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Spindrift by Allen Steele
Review by Karen Burnham
Ace Hardcover Hardcover  ISBN/ITEM#: 0441014712
Date: 03 April, 2007 List Price $24.95 Amazon US / Amazon UK / Show Official Info /

In 2084 Lunar telescopes have spotted an object out beyond the solar system, two light years away. The telescope initiates its automated program and sends out a radio message of prime numbers. When it actually receives a response, a mission is quickly launched. They must first rendezvous with, then attempt to understand the object known as Spindrift.

Steele starts this story at the end. In the prologue of Spindrift, we meet the survivors of this mission arriving on the moon Coyote (far away from our solar system) with new alien companions. So we know that of the fifteen crew members, only three - Jared Ramierez, Theodore Harker, and Emily Collins - will survive to the end. The mystery then is not in the ending but in the journey. Ramirez is an astrobiologist and convicted criminal, who assisted in a genocidal plot that resulted in thirty-five thousand deaths. However, he is somehow the only qualified expert to deal with this situation (belief in alien life being scientifically unfashionable in this future), and so is released from his Lunar prison. Finding out about his crime and his motivations makes up a mystery almost as great as that of the alien artifact itself. Harker, the executive officer, is an excellent commander, beloved by his crew, passed over for command in favor of an incompetent captain with more social rank and pull. We already know that most of the crew will die, and it will be no surprise that the unredeemably stupid captain will be a large part of that. The captain's character is barely two dimensional, offering only a target for Harker's frustrations. Emily, the shuttle pilot, is Harker's lover. She is also perfectly competent, and obviously sides with him at every opportunity. She plays faster and looser with the rules, helping the action move forward.

The main portion of the novel involves getting the mission ready to go, then getting out to the alien object. En route, their communication system is misdirected by the captain (no good reason is ever offered for this), and to Earth it seems as if they have disappeared. They find the Spindrift, and orbiting around it a starbridge, one end of an FTL connection. Our heroes plus one expendable extra (since we know he won't make it) go down to examine the asteroidal object, which Ramirez is convinced is a generation ship. The rest of the crew takes the ship to examine the starbridge. As these explorations proceed, we find out how our surviving characters survive. Once everyone else is dead they are met by aliens who explain things to them, Ramirez's character is explained, and they are sent onward to Coyote.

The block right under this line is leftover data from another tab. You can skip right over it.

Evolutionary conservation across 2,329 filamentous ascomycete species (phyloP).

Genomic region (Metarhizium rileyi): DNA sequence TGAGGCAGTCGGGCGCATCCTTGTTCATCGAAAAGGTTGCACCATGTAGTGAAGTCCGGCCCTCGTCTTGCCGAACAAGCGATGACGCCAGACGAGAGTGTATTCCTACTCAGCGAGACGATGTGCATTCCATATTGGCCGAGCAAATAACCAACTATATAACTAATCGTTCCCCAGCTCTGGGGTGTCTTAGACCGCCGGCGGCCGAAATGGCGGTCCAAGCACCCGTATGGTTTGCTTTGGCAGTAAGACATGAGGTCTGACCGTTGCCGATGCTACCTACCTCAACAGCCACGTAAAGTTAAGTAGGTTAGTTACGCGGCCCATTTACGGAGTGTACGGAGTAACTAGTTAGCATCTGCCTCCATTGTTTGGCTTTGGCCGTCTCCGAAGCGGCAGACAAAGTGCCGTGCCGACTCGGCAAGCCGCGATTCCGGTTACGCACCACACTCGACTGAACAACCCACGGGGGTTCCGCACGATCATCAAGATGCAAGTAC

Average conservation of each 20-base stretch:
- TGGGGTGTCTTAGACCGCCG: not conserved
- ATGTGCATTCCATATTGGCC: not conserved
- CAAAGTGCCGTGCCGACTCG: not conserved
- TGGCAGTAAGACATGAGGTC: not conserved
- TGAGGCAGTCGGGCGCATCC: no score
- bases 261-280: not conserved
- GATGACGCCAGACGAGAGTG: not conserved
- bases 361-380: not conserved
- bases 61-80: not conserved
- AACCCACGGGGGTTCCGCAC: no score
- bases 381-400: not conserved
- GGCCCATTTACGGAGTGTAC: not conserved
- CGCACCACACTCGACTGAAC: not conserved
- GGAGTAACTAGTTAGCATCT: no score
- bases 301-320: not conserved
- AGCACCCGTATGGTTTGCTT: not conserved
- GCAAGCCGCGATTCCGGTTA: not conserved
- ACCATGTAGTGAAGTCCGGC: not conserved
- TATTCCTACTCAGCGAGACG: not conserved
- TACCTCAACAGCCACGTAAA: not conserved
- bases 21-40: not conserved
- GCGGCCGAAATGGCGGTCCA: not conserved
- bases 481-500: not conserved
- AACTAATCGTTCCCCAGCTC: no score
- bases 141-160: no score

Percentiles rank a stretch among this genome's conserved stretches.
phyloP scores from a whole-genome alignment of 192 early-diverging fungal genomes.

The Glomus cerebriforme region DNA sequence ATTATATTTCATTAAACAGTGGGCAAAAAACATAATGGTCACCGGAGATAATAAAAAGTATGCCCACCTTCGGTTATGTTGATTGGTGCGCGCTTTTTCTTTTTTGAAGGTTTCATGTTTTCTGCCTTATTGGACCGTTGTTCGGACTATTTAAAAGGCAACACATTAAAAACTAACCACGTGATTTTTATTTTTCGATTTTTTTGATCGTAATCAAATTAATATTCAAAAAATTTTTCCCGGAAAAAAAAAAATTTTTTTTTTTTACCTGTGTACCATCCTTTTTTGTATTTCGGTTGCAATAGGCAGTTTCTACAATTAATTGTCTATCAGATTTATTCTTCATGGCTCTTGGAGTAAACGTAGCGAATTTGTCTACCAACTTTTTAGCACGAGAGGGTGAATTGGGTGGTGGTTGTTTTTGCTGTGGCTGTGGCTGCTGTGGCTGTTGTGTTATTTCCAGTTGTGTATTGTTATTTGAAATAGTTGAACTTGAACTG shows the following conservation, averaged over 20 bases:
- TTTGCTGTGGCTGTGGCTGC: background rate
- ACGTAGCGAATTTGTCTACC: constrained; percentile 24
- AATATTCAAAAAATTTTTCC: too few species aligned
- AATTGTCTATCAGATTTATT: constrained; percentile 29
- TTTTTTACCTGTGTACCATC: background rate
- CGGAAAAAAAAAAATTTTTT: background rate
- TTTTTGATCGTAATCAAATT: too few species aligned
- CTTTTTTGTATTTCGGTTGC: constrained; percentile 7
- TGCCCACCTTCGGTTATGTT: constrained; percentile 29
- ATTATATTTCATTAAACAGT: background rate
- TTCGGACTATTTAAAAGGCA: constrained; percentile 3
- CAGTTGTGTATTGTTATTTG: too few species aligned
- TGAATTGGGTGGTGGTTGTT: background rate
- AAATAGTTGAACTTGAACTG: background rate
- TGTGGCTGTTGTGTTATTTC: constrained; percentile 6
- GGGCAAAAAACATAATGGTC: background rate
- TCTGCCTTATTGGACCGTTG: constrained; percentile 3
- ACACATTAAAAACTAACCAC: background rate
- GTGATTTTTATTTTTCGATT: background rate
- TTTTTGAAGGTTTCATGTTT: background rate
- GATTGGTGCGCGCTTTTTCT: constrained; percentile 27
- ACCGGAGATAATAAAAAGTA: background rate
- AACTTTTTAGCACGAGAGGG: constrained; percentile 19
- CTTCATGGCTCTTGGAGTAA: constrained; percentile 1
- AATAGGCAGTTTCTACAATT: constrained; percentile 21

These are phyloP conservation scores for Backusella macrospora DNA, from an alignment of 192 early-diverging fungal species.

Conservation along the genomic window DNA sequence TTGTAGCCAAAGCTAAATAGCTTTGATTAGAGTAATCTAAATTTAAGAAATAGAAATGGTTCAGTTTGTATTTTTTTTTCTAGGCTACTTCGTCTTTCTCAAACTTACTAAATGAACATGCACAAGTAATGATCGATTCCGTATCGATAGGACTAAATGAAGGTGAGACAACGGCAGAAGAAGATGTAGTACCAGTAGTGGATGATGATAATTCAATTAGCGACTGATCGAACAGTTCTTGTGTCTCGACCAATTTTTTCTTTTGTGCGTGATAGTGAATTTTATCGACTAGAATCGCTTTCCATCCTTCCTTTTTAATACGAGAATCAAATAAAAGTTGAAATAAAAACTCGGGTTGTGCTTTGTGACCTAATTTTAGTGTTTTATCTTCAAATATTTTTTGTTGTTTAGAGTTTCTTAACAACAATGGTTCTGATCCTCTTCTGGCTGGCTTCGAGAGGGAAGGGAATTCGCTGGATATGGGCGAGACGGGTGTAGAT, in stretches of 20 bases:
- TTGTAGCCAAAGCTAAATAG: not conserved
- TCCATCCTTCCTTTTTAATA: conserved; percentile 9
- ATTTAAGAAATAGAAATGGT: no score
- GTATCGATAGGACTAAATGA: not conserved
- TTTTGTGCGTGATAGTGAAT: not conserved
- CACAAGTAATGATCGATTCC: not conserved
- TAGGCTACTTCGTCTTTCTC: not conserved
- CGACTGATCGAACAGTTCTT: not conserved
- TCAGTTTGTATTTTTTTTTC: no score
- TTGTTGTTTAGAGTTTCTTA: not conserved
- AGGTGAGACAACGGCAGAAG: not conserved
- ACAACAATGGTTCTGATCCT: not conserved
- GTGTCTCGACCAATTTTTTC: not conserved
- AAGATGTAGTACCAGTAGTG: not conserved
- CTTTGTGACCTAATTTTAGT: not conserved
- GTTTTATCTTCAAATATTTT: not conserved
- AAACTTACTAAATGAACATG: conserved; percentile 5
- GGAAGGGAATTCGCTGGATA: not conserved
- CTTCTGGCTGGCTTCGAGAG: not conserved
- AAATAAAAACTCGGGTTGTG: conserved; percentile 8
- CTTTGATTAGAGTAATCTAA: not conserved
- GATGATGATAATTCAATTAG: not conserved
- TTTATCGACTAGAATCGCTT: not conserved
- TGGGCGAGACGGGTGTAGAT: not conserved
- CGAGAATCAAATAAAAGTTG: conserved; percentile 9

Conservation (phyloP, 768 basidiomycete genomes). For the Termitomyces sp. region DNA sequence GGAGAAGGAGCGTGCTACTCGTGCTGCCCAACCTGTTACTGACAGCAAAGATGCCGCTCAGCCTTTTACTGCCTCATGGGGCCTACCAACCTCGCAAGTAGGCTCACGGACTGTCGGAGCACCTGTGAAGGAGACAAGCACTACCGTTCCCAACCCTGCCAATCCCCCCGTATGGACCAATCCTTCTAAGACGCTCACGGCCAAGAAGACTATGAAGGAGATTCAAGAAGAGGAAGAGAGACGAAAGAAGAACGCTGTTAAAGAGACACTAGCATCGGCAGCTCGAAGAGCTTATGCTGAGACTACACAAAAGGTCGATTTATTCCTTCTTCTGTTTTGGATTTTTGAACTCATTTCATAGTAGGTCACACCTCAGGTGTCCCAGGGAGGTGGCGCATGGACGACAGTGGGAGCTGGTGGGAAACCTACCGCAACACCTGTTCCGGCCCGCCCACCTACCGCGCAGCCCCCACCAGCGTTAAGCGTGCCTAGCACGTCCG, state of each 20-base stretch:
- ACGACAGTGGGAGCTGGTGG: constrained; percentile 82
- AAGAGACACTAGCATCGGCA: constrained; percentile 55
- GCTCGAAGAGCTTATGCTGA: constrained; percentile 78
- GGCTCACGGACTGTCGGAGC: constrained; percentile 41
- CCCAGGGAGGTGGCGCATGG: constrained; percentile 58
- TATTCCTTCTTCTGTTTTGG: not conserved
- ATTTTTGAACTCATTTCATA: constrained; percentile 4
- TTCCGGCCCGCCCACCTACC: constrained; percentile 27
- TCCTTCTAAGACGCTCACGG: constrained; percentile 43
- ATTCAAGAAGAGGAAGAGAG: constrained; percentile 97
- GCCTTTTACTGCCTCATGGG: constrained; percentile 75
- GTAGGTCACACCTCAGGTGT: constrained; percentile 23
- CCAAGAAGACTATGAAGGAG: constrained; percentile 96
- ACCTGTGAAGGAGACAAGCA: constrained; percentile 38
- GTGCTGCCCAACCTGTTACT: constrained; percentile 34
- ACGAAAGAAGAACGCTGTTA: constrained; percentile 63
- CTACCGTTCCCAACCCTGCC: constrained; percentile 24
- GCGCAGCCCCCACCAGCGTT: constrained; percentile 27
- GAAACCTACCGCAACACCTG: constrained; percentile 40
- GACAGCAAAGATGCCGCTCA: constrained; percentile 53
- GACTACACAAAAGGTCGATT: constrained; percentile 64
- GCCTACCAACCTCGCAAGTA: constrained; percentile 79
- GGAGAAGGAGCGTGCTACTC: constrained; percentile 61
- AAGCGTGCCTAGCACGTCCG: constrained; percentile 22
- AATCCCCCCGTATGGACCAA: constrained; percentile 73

At its heart this is a novel about exploring a Big Dumb Object, and it does that tolerably well. However, it takes a very long time to get to the BDO, and uses a lot of clichéd characters and plots to get there. Some common tropes include incompetent officers, political games going on behind the scientists' backs, criminals released on condition of cooperation, etc. Once the aliens are met, the imagery instantly turns religious, with the aliens representing higher beings judging us as a species, a sort of secular Reckoning. In the end, Ramirez's character background doesn't seem to add up to much, which is disappointing. The framing device of knowing who is going to live and die ends up being an excuse for under-developing all the characters who aren't going to make it. In terms of alien contact and BDO literature, I would recommend going with Arthur C. Clarke in either Childhood's End or Rendezvous with Rama instead, both classics of the field.

After a stirring re-telling of American history in Steele's Coyote novels, Spindrift left us feeling let down, if only because we know the author is capable of better work.

The Coyote Novels:

    Coyote Rising
    Coyote Frontier

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